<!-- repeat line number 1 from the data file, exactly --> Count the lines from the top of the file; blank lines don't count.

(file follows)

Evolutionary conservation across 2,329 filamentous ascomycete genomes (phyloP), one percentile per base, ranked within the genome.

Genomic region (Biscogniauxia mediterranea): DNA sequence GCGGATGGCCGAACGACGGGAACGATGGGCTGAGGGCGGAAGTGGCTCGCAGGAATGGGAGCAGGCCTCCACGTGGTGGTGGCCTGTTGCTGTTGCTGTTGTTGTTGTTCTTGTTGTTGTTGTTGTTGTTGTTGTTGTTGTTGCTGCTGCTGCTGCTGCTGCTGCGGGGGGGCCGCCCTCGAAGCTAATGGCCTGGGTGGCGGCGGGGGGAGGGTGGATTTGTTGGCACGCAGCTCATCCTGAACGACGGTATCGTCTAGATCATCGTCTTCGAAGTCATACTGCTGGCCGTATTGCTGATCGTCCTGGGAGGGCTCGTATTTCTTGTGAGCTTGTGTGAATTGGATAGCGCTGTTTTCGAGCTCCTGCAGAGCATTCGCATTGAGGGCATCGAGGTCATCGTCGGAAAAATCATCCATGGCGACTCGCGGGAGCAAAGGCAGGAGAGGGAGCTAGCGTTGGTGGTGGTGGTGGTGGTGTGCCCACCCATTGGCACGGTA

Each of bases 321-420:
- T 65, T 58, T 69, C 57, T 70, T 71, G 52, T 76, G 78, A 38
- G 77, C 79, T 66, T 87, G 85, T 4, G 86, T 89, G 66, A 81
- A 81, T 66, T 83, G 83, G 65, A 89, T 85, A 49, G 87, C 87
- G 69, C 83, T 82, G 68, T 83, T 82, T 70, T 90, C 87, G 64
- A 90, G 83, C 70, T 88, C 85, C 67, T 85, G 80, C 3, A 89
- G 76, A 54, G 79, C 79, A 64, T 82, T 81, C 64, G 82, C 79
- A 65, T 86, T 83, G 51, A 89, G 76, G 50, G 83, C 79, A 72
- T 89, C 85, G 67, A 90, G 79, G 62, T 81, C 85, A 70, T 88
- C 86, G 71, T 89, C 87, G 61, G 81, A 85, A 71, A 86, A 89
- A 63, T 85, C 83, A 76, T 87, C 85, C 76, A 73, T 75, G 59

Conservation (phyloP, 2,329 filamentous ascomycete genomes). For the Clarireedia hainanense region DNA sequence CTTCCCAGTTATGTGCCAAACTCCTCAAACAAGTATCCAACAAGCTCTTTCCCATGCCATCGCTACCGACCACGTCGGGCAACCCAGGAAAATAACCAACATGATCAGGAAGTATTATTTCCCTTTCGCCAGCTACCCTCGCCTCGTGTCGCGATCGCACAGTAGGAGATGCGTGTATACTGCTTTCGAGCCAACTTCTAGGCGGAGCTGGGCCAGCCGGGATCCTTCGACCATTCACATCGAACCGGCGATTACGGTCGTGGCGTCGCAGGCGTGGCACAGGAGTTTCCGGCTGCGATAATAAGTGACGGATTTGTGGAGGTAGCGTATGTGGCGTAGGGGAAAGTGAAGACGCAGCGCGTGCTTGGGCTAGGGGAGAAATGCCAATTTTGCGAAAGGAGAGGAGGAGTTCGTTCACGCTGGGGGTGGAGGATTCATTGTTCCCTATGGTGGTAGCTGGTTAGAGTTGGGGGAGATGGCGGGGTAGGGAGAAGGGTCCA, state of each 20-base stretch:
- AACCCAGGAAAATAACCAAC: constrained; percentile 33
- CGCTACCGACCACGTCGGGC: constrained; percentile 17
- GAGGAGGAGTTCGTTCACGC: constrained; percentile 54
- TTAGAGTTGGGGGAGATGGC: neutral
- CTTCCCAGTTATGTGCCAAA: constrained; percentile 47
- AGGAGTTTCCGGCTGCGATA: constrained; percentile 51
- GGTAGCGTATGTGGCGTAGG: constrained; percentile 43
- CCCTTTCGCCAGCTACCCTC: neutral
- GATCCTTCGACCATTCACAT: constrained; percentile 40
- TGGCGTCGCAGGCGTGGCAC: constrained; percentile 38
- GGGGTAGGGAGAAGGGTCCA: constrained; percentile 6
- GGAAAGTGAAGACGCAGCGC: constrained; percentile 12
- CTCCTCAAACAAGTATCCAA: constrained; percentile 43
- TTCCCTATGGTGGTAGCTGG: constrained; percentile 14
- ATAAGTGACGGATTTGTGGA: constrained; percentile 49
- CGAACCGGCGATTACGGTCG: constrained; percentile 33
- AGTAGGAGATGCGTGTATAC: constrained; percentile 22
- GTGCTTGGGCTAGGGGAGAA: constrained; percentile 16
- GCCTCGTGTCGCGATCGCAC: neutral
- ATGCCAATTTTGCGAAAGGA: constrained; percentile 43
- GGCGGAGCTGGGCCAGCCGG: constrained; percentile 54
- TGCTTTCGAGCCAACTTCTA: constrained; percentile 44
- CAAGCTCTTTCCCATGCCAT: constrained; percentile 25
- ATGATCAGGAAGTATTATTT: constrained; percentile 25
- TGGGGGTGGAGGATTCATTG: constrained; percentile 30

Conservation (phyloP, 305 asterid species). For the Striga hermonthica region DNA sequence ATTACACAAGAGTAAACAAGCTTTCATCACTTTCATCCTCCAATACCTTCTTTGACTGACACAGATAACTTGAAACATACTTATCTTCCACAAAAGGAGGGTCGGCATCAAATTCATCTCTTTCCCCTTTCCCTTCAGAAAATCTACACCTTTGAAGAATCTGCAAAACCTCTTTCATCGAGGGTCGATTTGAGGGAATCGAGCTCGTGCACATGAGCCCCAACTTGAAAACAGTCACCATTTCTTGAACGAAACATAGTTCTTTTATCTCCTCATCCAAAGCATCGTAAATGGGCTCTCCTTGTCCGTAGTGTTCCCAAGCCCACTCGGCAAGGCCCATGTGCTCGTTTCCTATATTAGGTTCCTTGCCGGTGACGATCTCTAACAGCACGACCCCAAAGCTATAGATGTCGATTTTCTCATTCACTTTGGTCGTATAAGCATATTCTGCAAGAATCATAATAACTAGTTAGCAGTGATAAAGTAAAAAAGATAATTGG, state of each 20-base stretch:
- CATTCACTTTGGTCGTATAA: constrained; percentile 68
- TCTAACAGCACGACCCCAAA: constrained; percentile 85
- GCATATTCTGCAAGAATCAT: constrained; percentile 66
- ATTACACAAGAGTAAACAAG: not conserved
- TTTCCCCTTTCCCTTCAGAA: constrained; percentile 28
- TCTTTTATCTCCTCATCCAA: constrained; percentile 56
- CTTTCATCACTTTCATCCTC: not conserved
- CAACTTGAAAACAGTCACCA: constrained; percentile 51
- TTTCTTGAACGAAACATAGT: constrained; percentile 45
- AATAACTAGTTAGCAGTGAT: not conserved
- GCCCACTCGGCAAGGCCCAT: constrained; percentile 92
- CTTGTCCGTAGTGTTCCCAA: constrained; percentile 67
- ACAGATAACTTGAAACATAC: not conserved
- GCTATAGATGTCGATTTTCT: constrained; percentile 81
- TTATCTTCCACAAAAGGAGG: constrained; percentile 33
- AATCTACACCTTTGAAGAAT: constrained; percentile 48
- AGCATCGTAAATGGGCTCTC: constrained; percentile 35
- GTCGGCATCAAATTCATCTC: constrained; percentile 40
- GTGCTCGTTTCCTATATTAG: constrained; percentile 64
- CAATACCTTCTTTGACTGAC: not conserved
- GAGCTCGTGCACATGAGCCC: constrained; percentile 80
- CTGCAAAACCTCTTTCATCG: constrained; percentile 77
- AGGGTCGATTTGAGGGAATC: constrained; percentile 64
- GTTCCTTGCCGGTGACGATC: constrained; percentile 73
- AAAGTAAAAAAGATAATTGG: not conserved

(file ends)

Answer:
Evolutionary conservation across 2,329 filamentous ascomycete genomes (phyloP), one percentile per base, ranked within the genome.